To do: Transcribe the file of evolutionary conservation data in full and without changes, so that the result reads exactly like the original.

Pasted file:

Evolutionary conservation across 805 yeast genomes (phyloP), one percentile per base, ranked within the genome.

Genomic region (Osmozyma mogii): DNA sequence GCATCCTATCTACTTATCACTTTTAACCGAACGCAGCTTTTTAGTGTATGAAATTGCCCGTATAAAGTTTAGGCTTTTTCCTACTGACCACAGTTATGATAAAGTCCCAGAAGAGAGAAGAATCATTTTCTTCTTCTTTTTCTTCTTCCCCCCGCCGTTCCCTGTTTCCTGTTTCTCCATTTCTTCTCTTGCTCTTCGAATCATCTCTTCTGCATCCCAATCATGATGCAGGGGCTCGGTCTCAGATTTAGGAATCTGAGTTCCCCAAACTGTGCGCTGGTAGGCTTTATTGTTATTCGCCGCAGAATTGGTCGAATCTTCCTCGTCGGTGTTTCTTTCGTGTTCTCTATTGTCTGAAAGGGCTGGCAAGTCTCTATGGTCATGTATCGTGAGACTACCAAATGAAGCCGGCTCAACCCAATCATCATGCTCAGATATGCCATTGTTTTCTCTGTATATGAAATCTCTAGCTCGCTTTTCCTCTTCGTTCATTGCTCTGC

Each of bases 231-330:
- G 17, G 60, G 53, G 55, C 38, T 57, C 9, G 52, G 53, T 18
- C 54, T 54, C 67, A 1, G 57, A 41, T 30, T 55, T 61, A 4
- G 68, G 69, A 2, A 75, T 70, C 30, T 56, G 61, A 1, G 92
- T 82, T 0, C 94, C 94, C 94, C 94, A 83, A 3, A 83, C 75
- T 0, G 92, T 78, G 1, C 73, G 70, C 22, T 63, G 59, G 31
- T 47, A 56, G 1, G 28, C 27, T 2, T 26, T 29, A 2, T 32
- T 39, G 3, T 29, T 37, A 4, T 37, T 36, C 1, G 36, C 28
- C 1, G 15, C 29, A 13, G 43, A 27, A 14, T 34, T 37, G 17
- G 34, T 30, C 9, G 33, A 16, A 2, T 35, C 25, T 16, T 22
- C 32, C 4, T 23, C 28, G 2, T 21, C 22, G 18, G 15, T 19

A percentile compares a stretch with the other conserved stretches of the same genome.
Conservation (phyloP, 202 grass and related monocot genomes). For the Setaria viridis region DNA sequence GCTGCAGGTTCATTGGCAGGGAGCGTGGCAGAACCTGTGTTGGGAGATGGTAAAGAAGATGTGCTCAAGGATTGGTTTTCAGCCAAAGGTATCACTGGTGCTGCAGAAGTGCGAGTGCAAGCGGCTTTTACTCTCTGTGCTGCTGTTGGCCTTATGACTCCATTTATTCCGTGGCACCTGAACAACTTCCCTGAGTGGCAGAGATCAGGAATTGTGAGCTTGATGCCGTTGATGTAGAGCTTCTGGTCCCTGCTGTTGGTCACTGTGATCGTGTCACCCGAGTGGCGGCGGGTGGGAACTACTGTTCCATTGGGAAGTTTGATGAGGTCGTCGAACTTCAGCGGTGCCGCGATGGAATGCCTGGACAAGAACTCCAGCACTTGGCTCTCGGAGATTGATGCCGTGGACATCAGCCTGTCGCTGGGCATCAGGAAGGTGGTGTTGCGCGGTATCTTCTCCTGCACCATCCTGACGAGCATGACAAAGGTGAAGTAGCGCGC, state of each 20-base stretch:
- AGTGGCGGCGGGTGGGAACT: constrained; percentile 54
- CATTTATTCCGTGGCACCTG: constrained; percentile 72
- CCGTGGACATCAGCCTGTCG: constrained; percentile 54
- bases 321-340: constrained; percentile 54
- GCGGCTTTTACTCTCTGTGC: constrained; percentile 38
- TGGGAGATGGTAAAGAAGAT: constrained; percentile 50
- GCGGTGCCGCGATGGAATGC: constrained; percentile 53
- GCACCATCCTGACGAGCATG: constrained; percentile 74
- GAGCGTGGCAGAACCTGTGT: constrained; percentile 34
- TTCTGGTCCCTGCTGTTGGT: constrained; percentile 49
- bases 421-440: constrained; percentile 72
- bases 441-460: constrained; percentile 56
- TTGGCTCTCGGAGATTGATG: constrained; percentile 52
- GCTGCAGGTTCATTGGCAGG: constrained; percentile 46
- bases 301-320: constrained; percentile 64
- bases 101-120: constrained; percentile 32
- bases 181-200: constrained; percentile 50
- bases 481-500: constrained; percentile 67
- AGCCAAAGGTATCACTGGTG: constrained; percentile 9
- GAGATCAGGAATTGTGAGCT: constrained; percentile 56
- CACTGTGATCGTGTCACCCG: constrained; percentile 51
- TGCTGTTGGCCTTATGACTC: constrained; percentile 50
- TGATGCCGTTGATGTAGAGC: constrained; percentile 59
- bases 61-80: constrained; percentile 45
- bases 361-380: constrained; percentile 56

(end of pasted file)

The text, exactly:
Evolutionary conservation across 805 yeast genomes (phyloP), one percentile per base, ranked within the genome.

Genomic region (Osmozyma mogii): DNA sequence GCATCCTATCTACTTATCACTTTTAACCGAACGCAGCTTTTTAGTGTATGAAATTGCCCGTATAAAGTTTAGGCTTTTTCCTACTGACCACAGTTATGATAAAGTCCCAGAAGAGAGAAGAATCATTTTCTTCTTCTTTTTCTTCTTCCCCCCGCCGTTCCCTGTTTCCTGTTTCTCCATTTCTTCTCTTGCTCTTCGAATCATCTCTTCTGCATCCCAATCATGATGCAGGGGCTCGGTCTCAGATTTAGGAATCTGAGTTCCCCAAACTGTGCGCTGGTAGGCTTTATTGTTATTCGCCGCAGAATTGGTCGAATCTTCCTCGTCGGTGTTTCTTTCGTGTTCTCTATTGTCTGAAAGGGCTGGCAAGTCTCTATGGTCATGTATCGTGAGACTACCAAATGAAGCCGGCTCAACCCAATCATCATGCTCAGATATGCCATTGTTTTCTCTGTATATGAAATCTCTAGCTCGCTTTTCCTCTTCGTTCATTGCTCTGC

Each of bases 231-330:
- G 17, G 60, G 53, G 55, C 38, T 57, C 9, G 52, G 53, T 18
- C 54, T 54, C 67, A 1, G 57, A 41, T 30, T 55, T 61, A 4
- G 68, G 69, A 2, A 75, T 70, C 30, T 56, G 61, A 1, G 92
- T 82, T 0, C 94, C 94, C 94, C 94, A 83, A 3, A 83, C 75
- T 0, G 92, T 78, G 1, C 73, G 70, C 22, T 63, G 59, G 31
- T 47, A 56, G 1, G 28, C 27, T 2, T 26, T 29, A 2, T 32
- T 39, G 3, T 29, T 37, A 4, T 37, T 36, C 1, G 36, C 28
- C 1, G 15, C 29, A 13, G 43, A 27, A 14, T 34, T 37, G 17
- G 34, T 30, C 9, G 33, A 16, A 2, T 35, C 25, T 16, T 22
- C 32, C 4, T 23, C 28, G 2, T 21, C 22, G 18, G 15, T 19

A percentile compares a stretch with the other conserved stretches of the same genome.
Conservation (phyloP, 202 grass and related monocot genomes). For the Setaria viridis region DNA sequence GCTGCAGGTTCATTGGCAGGGAGCGTGGCAGAACCTGTGTTGGGAGATGGTAAAGAAGATGTGCTCAAGGATTGGTTTTCAGCCAAAGGTATCACTGGTGCTGCAGAAGTGCGAGTGCAAGCGGCTTTTACTCTCTGTGCTGCTGTTGGCCTTATGACTCCATTTATTCCGTGGCACCTGAACAACTTCCCTGAGTGGCAGAGATCAGGAATTGTGAGCTTGATGCCGTTGATGTAGAGCTTCTGGTCCCTGCTGTTGGTCACTGTGATCGTGTCACCCGAGTGGCGGCGGGTGGGAACTACTGTTCCATTGGGAAGTTTGATGAGGTCGTCGAACTTCAGCGGTGCCGCGATGGAATGCCTGGACAAGAACTCCAGCACTTGGCTCTCGGAGATTGATGCCGTGGACATCAGCCTGTCGCTGGGCATCAGGAAGGTGGTGTTGCGCGGTATCTTCTCCTGCACCATCCTGACGAGCATGACAAAGGTGAAGTAGCGCGC, state of each 20-base stretch:
- AGTGGCGGCGGGTGGGAACT: constrained; percentile 54
- CATTTATTCCGTGGCACCTG: constrained; percentile 72
- CCGTGGACATCAGCCTGTCG: constrained; percentile 54
- bases 321-340: constrained; percentile 54
- GCGGCTTTTACTCTCTGTGC: constrained; percentile 38
- TGGGAGATGGTAAAGAAGAT: constrained; percentile 50
- GCGGTGCCGCGATGGAATGC: constrained; percentile 53
- GCACCATCCTGACGAGCATG: constrained; percentile 74
- GAGCGTGGCAGAACCTGTGT: constrained; percentile 34
- TTCTGGTCCCTGCTGTTGGT: constrained; percentile 49
- bases 421-440: constrained; percentile 72
- bases 441-460: constrained; percentile 56
- TTGGCTCTCGGAGATTGATG: constrained; percentile 52
- GCTGCAGGTTCATTGGCAGG: constrained; percentile 46
- bases 301-320: constrained; percentile 64
- bases 101-120: constrained; percentile 32
- bases 181-200: constrained; percentile 50
- bases 481-500: constrained; percentile 67
- AGCCAAAGGTATCACTGGTG: constrained; percentile 9
- GAGATCAGGAATTGTGAGCT: constrained; percentile 56
- CACTGTGATCGTGTCACCCG: constrained; percentile 51
- TGCTGTTGGCCTTATGACTC: constrained; percentile 50
- TGATGCCGTTGATGTAGAGC: constrained; percentile 59
- bases 61-80: constrained; percentile 45
- bases 361-380: constrained; percentile 56